My daughter knows her account name. She knows her password. She did not forget either one. She did not lose her device. She did not do anything to trigger the Apple ID issue. The only thing we know is that it happened at roughly the same time the ApplePay person told me to update my AppleID.

[…]

Despite the fact that she owns the iPad, has the physical iPad, knows her id, and knows her password, there is no way for her to ever use the iPad again because we do not have a receipt for the iPad, nor does the kind gentleman who gave her the iPad. The Apple Store does not provide access to records from that far back, roughly 7 years ago.

Erica Sadun:

Our device was not stolen. My daughter did not enter bad passcodes or wrong passwords. There was no reason that the lockdown should have happened and no way for Apple Support to explain why it did happen. If it could happen to us, it can happen to anyone and potentially at any time.

That my daughter had forgotten her security recovery information, too, led to a much broader issue. She was young, foolish, and feels sorry for her choices. At the very least, she should have changed her email when the provider shut down its services. But having an outdated email and no memory of security questions isn’t limited to her specific situation.

Previously: iPad Erased By Too Many Failed Passcode Entries, If iPads Were Meant for Kids.

The Story Behind the Echo Eavesdropping Story

Jason Snell (Hacker News):

The story of an Amazon Echo sending a private conversation to a woman’s contacts has been making the rounds since it showed up in a local news story earlier this week.

Amazon’s statement on the matter says that this was a case of a false positive phrase triggering an Echo feature that lets you send voice messages to your contacts. (iOS has a similar feature built in to Messages, albeit not voice activated.) Usually, this requires a few steps worth of confirmation, which again, could be falsely triggered by overhearing a conversation. It’s extremely unlikely, but given the number of requests and number of devices out there, even a one-in-a-million incident is going to happen, you know, one in a million times.

What I suspect happened, as some other sites have speculated, is that the confirmation query was issued on a device that wasn’t in the room the people were in. (Or the volume was down on the responding device.)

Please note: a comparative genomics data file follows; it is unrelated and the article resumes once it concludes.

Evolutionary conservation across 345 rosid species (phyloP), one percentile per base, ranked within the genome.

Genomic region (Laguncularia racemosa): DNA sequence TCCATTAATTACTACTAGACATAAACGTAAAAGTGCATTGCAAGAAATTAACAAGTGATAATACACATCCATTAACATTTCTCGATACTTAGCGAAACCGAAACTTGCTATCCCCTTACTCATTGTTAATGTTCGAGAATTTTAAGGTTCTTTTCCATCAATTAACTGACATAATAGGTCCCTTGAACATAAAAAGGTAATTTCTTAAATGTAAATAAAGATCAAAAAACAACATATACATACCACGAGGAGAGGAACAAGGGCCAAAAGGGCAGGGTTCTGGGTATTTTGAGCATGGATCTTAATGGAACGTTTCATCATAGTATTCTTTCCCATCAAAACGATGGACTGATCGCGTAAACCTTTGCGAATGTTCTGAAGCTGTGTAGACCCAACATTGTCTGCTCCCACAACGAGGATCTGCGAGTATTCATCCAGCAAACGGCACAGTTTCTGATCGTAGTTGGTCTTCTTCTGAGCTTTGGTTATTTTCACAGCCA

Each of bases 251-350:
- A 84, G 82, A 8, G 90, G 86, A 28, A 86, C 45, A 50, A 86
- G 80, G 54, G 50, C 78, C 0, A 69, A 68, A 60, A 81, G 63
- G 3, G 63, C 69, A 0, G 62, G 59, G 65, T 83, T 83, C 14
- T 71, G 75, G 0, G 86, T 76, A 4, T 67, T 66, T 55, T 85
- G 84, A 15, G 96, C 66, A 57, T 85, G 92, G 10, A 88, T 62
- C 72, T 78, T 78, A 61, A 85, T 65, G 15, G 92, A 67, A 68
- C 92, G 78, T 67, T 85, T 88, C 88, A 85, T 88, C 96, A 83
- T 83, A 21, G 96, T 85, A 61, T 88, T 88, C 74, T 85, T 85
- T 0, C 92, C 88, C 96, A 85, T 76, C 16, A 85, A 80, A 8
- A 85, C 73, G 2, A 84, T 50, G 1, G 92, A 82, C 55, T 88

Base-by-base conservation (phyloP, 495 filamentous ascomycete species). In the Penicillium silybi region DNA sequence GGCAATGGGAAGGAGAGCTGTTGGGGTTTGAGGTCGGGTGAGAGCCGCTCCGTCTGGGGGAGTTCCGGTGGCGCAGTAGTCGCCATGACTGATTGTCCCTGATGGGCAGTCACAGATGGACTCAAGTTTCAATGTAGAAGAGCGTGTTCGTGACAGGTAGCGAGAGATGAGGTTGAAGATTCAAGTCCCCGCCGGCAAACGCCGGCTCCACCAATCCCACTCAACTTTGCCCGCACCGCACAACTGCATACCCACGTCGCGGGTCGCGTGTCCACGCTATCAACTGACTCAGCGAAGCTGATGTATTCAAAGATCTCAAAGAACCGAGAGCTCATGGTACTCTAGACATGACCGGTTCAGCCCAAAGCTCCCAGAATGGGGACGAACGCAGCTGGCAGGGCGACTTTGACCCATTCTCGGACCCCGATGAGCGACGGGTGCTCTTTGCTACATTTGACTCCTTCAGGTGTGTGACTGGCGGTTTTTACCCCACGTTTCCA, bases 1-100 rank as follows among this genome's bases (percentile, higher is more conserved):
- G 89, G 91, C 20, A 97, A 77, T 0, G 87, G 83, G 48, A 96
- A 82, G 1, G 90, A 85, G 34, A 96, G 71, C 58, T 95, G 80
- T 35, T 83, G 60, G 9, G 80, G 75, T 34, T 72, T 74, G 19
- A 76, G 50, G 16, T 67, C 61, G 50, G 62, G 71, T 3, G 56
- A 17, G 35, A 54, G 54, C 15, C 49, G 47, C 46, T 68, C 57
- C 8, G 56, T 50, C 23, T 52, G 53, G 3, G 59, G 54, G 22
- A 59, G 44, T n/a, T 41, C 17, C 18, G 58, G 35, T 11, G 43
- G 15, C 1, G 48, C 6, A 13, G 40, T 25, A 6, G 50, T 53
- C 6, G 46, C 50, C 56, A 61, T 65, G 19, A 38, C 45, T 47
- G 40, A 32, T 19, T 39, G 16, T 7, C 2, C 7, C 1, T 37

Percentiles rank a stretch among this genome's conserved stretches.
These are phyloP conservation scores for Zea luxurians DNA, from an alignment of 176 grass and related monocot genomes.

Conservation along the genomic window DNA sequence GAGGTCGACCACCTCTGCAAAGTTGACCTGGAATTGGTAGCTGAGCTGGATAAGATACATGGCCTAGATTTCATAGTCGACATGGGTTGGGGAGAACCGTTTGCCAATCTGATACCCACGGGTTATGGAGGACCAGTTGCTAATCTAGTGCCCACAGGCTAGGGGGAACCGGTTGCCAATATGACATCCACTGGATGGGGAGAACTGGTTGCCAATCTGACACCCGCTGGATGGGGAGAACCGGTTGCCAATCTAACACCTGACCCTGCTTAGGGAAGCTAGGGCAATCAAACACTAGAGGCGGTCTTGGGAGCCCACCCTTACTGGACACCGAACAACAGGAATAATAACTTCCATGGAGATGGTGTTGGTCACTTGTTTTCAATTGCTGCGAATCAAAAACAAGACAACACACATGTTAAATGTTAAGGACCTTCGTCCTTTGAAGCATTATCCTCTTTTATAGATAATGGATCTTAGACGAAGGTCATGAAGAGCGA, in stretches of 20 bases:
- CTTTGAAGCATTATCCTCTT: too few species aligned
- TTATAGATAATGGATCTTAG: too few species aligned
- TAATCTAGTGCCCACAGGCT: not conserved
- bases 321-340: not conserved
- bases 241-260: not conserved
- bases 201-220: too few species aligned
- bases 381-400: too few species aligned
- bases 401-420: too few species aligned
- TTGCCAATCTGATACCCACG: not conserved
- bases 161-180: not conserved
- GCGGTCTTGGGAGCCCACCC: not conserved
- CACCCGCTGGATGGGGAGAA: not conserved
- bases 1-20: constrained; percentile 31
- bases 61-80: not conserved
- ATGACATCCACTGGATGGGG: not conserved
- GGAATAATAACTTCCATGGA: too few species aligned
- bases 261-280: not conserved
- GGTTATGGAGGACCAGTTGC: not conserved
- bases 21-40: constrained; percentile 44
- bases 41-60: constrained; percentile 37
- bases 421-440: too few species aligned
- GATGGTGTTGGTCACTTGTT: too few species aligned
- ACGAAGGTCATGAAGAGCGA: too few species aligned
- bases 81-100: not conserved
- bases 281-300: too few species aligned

John Gruber:

I do have a few Echo devices, but I never granted them access to my contacts and never enabled “Calling and Messaging”. If you did, and now wish to disable it, you need to call Amazon on the phone. Not joking.

Apple’s Emoji Search is Bad

Jeremy Burge:

At this stage you might think it’s simply a matter of learning the correct name for each emoji, so you know how to start a search.

That is sadly not the case.

[…]

Sorting is a challenge, so I don’t want to harp on here. But it does seem like an exact match of the Unicode name, CLDR name and Apple name should probably bring up that emoji in the top 10 at least.

[…]

iOS emoji search is one of the top feature requests I see whenever Apple releases new emojis.

Stephen Hackett:

The thing is, this shouldn’t be a hard problem. Every emoji has an official name granted by Unicode, as well an official localized name that can be more user-friendly. Apple’s search should take those two labels, plus its own custom names, into account when searching. Right now, the entire system seems bad in random ways, and inconsistent across emoji characters.

Jeremy Burge:

You’re not dreaming. There used to be a gavel emoji on iOS. It didn’t get removed, it simply changed appearance. Yesterday’s gavel is today’s 🔨 Hammer.

[…]

At the time of writing, Emojipedia contains every single emoji update from Apple, Google, Microsoft, Samsung, WhatsApp, Facebook, Twitter, LG, and HTC for the years 2008 to 2018.

Facebook’s GDPR-Related Dark Patterns

Francis Irving:

Facebook actually put fake red dots to try and make you think you have messages even if you don’t, so you agree to their tracking more hastily. Read full complaint against Facebook - with tricks like that, sorry Facebook, you deserve to be hit hard.

Via Nick Heer:

This is pretty sleezy, but also basically what you’d expect from a company that misleads users into accepting facial recognition, guilt trips users who try to deactivate their account, and places several other barriers to deactivation.

Previously: Cambridge Analytica Harvested 50 Million Facebook Profiles, Avoiding Apple Pay’s Pestering.